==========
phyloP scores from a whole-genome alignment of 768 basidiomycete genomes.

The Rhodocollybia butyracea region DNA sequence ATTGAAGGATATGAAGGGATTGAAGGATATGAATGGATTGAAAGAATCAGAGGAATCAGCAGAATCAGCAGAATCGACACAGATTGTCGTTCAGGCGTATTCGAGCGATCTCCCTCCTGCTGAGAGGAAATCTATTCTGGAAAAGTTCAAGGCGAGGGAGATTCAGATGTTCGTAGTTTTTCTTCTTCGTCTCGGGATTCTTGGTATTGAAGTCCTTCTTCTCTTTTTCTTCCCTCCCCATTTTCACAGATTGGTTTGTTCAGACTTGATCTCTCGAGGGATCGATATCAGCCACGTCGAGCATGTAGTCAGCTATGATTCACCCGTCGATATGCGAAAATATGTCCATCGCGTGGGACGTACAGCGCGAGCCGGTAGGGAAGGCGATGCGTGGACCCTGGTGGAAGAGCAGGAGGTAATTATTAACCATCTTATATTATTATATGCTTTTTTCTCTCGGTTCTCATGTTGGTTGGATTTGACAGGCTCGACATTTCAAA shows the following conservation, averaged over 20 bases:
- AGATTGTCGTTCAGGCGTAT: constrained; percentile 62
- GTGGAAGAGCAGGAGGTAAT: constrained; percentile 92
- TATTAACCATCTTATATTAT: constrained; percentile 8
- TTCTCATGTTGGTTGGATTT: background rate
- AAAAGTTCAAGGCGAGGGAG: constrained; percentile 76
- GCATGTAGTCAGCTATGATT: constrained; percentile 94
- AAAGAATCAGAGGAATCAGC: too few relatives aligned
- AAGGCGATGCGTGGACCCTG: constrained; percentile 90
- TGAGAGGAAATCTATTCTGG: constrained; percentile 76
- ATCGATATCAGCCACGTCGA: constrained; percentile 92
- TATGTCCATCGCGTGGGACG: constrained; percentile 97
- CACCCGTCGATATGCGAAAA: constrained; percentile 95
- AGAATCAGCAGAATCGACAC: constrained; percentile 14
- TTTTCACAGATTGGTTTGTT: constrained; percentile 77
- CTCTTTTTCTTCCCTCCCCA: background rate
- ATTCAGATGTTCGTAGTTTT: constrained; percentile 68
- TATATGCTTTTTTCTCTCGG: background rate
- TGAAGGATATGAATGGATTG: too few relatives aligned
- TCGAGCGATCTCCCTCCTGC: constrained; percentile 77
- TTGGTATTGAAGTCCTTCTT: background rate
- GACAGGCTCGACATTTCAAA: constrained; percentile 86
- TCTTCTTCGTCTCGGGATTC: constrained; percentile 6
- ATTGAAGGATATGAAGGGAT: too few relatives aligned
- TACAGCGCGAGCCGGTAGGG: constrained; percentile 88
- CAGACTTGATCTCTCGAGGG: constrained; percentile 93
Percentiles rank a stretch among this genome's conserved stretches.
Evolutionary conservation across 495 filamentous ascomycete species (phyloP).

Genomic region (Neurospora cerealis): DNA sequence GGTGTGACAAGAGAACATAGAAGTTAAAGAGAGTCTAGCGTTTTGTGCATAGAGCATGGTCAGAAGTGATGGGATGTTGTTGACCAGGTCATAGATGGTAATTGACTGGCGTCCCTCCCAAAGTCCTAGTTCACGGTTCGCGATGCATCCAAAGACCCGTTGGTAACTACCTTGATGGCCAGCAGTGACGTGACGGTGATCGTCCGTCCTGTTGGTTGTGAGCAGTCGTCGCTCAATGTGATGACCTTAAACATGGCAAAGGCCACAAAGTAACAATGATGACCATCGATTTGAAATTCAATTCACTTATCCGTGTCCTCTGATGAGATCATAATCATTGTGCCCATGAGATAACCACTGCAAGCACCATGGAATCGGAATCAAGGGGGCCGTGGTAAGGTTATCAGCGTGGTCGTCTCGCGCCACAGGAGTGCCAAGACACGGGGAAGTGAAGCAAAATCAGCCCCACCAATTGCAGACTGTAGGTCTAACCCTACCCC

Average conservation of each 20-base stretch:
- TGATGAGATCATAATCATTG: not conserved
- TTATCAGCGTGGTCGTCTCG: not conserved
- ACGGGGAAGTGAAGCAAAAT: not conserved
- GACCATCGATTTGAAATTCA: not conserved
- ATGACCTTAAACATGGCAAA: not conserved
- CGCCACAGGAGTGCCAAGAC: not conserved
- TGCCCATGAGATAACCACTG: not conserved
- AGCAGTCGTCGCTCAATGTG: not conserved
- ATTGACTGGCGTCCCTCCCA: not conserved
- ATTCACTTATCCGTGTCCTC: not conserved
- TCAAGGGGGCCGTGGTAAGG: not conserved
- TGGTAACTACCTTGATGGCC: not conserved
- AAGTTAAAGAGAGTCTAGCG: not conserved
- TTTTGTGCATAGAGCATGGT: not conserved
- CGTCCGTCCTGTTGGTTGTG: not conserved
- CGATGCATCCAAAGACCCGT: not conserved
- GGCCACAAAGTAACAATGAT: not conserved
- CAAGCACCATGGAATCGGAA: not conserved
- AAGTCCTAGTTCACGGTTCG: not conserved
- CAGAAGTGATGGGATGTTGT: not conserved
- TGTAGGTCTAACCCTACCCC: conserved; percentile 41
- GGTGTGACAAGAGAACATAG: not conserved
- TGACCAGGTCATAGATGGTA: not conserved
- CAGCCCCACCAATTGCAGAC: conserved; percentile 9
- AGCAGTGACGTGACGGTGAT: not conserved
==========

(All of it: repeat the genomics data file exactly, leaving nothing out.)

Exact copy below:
phyloP scores from a whole-genome alignment of 768 basidiomycete genomes.

The Rhodocollybia butyracea region DNA sequence ATTGAAGGATATGAAGGGATTGAAGGATATGAATGGATTGAAAGAATCAGAGGAATCAGCAGAATCAGCAGAATCGACACAGATTGTCGTTCAGGCGTATTCGAGCGATCTCCCTCCTGCTGAGAGGAAATCTATTCTGGAAAAGTTCAAGGCGAGGGAGATTCAGATGTTCGTAGTTTTTCTTCTTCGTCTCGGGATTCTTGGTATTGAAGTCCTTCTTCTCTTTTTCTTCCCTCCCCATTTTCACAGATTGGTTTGTTCAGACTTGATCTCTCGAGGGATCGATATCAGCCACGTCGAGCATGTAGTCAGCTATGATTCACCCGTCGATATGCGAAAATATGTCCATCGCGTGGGACGTACAGCGCGAGCCGGTAGGGAAGGCGATGCGTGGACCCTGGTGGAAGAGCAGGAGGTAATTATTAACCATCTTATATTATTATATGCTTTTTTCTCTCGGTTCTCATGTTGGTTGGATTTGACAGGCTCGACATTTCAAA shows the following conservation, averaged over 20 bases:
- AGATTGTCGTTCAGGCGTAT: constrained; percentile 62
- GTGGAAGAGCAGGAGGTAAT: constrained; percentile 92
- TATTAACCATCTTATATTAT: constrained; percentile 8
- TTCTCATGTTGGTTGGATTT: background rate
- AAAAGTTCAAGGCGAGGGAG: constrained; percentile 76
- GCATGTAGTCAGCTATGATT: constrained; percentile 94
- AAAGAATCAGAGGAATCAGC: too few relatives aligned
- AAGGCGATGCGTGGACCCTG: constrained; percentile 90
- TGAGAGGAAATCTATTCTGG: constrained; percentile 76
- ATCGATATCAGCCACGTCGA: constrained; percentile 92
- TATGTCCATCGCGTGGGACG: constrained; percentile 97
- CACCCGTCGATATGCGAAAA: constrained; percentile 95
- AGAATCAGCAGAATCGACAC: constrained; percentile 14
- TTTTCACAGATTGGTTTGTT: constrained; percentile 77
- CTCTTTTTCTTCCCTCCCCA: background rate
- ATTCAGATGTTCGTAGTTTT: constrained; percentile 68
- TATATGCTTTTTTCTCTCGG: background rate
- TGAAGGATATGAATGGATTG: too few relatives aligned
- TCGAGCGATCTCCCTCCTGC: constrained; percentile 77
- TTGGTATTGAAGTCCTTCTT: background rate
- GACAGGCTCGACATTTCAAA: constrained; percentile 86
- TCTTCTTCGTCTCGGGATTC: constrained; percentile 6
- ATTGAAGGATATGAAGGGAT: too few relatives aligned
- TACAGCGCGAGCCGGTAGGG: constrained; percentile 88
- CAGACTTGATCTCTCGAGGG: constrained; percentile 93
Percentiles rank a stretch among this genome's conserved stretches.
Evolutionary conservation across 495 filamentous ascomycete species (phyloP).

Genomic region (Neurospora cerealis): DNA sequence GGTGTGACAAGAGAACATAGAAGTTAAAGAGAGTCTAGCGTTTTGTGCATAGAGCATGGTCAGAAGTGATGGGATGTTGTTGACCAGGTCATAGATGGTAATTGACTGGCGTCCCTCCCAAAGTCCTAGTTCACGGTTCGCGATGCATCCAAAGACCCGTTGGTAACTACCTTGATGGCCAGCAGTGACGTGACGGTGATCGTCCGTCCTGTTGGTTGTGAGCAGTCGTCGCTCAATGTGATGACCTTAAACATGGCAAAGGCCACAAAGTAACAATGATGACCATCGATTTGAAATTCAATTCACTTATCCGTGTCCTCTGATGAGATCATAATCATTGTGCCCATGAGATAACCACTGCAAGCACCATGGAATCGGAATCAAGGGGGCCGTGGTAAGGTTATCAGCGTGGTCGTCTCGCGCCACAGGAGTGCCAAGACACGGGGAAGTGAAGCAAAATCAGCCCCACCAATTGCAGACTGTAGGTCTAACCCTACCCC

Average conservation of each 20-base stretch:
- TGATGAGATCATAATCATTG: not conserved
- TTATCAGCGTGGTCGTCTCG: not conserved
- ACGGGGAAGTGAAGCAAAAT: not conserved
- GACCATCGATTTGAAATTCA: not conserved
- ATGACCTTAAACATGGCAAA: not conserved
- CGCCACAGGAGTGCCAAGAC: not conserved
- TGCCCATGAGATAACCACTG: not conserved
- AGCAGTCGTCGCTCAATGTG: not conserved
- ATTGACTGGCGTCCCTCCCA: not conserved
- ATTCACTTATCCGTGTCCTC: not conserved
- TCAAGGGGGCCGTGGTAAGG: not conserved
- TGGTAACTACCTTGATGGCC: not conserved
- AAGTTAAAGAGAGTCTAGCG: not conserved
- TTTTGTGCATAGAGCATGGT: not conserved
- CGTCCGTCCTGTTGGTTGTG: not conserved
- CGATGCATCCAAAGACCCGT: not conserved
- GGCCACAAAGTAACAATGAT: not conserved
- CAAGCACCATGGAATCGGAA: not conserved
- AAGTCCTAGTTCACGGTTCG: not conserved
- CAGAAGTGATGGGATGTTGT: not conserved
- TGTAGGTCTAACCCTACCCC: conserved; percentile 41
- GGTGTGACAAGAGAACATAG: not conserved
- TGACCAGGTCATAGATGGTA: not conserved
- CAGCCCCACCAATTGCAGAC: conserved; percentile 9
- AGCAGTGACGTGACGGTGAT: not conserved